Dependable Erection

Tuesday, October 28, 2008

Another man done gone

Gerard Damiano 1928 - 2008
Gerard Damiano, director of infamous 1970s pornographic film Deep Throat, has died in Miami at the age of 80.

Made in 1972 for £25,000, it was the first "porno" widely seen in cinemas and made an estimated $600m (£382m).

The title - a reference to fellatio - was subsequently used as a pseudonym for the whistleblower who spilled the beans about the Watergate scandal.

Quote of the decade:
"My father never dreamed that it would get that kind of attention," said Damiano Jr.

For all its success, however, Deep Throat was not his father's favourite. "He was fond of it for what it was," he continued.

"But in terms of film-making he would never call it a great film."

I've managed to make a few acquaintances in the adult biz over the years. Here's an appreciation of Damiano from one of them:
"Deep Throat" No More

by Carl Nutsak

Gerard Damiano, the man who wrote, produced and directed "Deep Throat," died from complications of a stroke at age 80.

According to the trade journal Adult Video News (AVN), "Gerardo Rocco Damiano was born Aug. 4, 1928 to an Italian-Catholic family. His father died when he was six, and his mother never remarried. Damiano joined the Navy at 17 and served for four years, later studying X-ray technology on the G.I. Bill."

By 1956 he owned a beauty parlor New York. The conversations among his female clientele led Damiano to the belief that there was a market for sexually explicit movies for mainstream audiences. Or at least the ladies who had their hair done in his part of The Bronx.

"Deep Throat," an adult film first released to theatres in 1972, is why you can even talk about porn today, let alone access it. It was sassy, clever and low-budget. Along with "Behind The Green Door" and other "golden age" films made years before the VCR, these films combined humor, plot and wildly explicit sex. Mainstream critics hailed it as "porno chic." It can be argued that because of these films' entertainment value, prosecutors, judges and juries found it harder to called these movies "obscene." For a brief time, porno chic was the subject of conversation on TV talk shows, cocktail parties and of course––magazines like Playboy and Penthouse.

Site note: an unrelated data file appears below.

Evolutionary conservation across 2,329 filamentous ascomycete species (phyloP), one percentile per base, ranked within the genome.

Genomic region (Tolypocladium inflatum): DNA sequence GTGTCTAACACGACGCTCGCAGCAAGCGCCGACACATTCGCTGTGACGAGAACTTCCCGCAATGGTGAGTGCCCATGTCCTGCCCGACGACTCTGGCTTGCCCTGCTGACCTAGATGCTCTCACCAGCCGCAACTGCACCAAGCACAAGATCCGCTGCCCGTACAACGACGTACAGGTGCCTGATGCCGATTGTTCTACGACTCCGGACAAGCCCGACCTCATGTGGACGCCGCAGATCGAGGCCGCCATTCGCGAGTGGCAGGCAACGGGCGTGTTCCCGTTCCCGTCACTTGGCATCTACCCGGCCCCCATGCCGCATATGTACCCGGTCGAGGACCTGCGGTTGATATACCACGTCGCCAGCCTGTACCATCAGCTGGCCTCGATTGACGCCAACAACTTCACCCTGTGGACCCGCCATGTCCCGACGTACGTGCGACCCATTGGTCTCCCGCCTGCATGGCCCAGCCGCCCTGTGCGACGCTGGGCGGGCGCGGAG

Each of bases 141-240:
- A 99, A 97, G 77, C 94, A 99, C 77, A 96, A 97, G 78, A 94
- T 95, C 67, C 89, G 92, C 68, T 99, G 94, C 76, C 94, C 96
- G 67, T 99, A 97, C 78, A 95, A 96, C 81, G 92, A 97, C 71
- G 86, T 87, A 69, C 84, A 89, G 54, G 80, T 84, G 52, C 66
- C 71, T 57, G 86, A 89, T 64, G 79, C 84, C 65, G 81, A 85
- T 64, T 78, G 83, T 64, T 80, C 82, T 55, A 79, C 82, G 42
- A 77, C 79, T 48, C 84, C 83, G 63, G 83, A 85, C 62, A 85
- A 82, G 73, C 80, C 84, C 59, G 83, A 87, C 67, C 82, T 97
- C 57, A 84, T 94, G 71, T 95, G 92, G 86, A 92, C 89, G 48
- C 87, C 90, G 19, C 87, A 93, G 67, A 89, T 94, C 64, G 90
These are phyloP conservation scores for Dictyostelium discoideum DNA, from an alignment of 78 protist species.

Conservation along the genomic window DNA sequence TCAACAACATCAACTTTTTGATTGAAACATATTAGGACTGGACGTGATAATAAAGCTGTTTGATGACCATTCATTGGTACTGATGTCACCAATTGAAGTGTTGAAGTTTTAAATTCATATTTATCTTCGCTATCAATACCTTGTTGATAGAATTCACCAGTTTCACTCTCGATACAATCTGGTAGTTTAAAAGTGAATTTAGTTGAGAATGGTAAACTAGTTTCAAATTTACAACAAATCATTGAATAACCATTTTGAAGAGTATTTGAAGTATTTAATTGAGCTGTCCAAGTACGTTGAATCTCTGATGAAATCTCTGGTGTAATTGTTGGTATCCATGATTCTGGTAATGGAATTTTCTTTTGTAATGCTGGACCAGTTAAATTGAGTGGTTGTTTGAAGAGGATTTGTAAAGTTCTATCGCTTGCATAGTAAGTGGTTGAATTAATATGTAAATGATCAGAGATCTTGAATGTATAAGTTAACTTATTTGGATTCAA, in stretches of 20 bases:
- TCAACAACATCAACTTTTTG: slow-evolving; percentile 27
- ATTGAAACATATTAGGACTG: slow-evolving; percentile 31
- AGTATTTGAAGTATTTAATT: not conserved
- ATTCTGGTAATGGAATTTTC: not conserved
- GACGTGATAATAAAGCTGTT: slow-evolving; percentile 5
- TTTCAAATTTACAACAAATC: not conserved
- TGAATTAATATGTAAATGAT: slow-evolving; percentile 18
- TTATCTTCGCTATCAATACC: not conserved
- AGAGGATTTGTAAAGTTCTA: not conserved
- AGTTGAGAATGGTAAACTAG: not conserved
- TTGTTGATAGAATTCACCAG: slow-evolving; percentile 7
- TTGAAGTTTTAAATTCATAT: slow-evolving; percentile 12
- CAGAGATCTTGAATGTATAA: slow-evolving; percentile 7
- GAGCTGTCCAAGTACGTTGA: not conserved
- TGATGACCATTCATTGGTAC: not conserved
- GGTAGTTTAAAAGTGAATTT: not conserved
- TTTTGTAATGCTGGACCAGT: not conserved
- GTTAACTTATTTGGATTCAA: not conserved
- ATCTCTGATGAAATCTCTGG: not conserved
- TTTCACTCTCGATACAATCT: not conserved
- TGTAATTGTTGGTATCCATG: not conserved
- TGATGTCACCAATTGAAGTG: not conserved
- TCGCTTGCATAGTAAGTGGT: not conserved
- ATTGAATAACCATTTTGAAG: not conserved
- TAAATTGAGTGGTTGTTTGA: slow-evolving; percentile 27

"Deep Throat" was shot in six days in the Miami area for next-to-nothing and frankly, parts of it look it. This may be independent film-making at its grittiest. It is believed the film has grossed over $600 million in screenings, VHS/DVD sales and rentals. Damiano allegedly sold out his interest in the film for $25,000.

Linda Lovelace starred in "Deep Throat," the film was written specifically for her and her ability to, as I like to say, "do stuff."

"Deep Throat" entered popular culture during the Watergate era as the handle for FBI informant W. Mark Felt, as described in the book and movie "All The President's Men." Felt did not disclose his status until 2005, but I don't think it was because of Linda Lovelace.

I first saw "Deep Throat" on 3/4" U-matic tape at a back office in a cable-tv company I worked at in the mid-1970's. I was eighteen or nineteen, and being able to watch this stuff in mixed company was quite a novelty. It's still a funny movie.

A year or two later I saw other Damiano films like "Devil In Miss Jones" and "Story of Joanna" in Times Square. Believe it or not, one of the screenings was a combination date/class assignment. My then-girlfriend was taking a communications class at Hofstra University and each student was instructed to take in at least one adult film. Now that's a liberal education.

Damiano the actor makes a brief appearance in "Devil In Miss Jones" as a nut case with no interest in sex, locked up with a perpetually horny Georgina Spelvin. Even with such a down-beat ending, films like "Devil" had their tongue planted firmly in cheek. There was a festive air to what was going up on that very large screen.

Because of ever-narrower market niches and "tastes," I'm not sure if a lot of today's porn has the same effect. A lot of it is pretty gross. However, I am looking forward to seeing "Who's Nailin' Paylin?" on a DVD screener sent to my attention. It's a Larry Flynt production, so you know it'll be classy.

In case you're wondering what kind of a life a pornographer like Damiano had, AVN adds, "Damiano married porn actress Paula Morton in 1975, and the couple had two children, Christar and Gerard, Jr. The family moved from New York to Fort Myers in the '70s. Although Damiano and Morton eventually divorced, they remained close until his death."

Rest well, Gerry. You've seen it all and shown it all.



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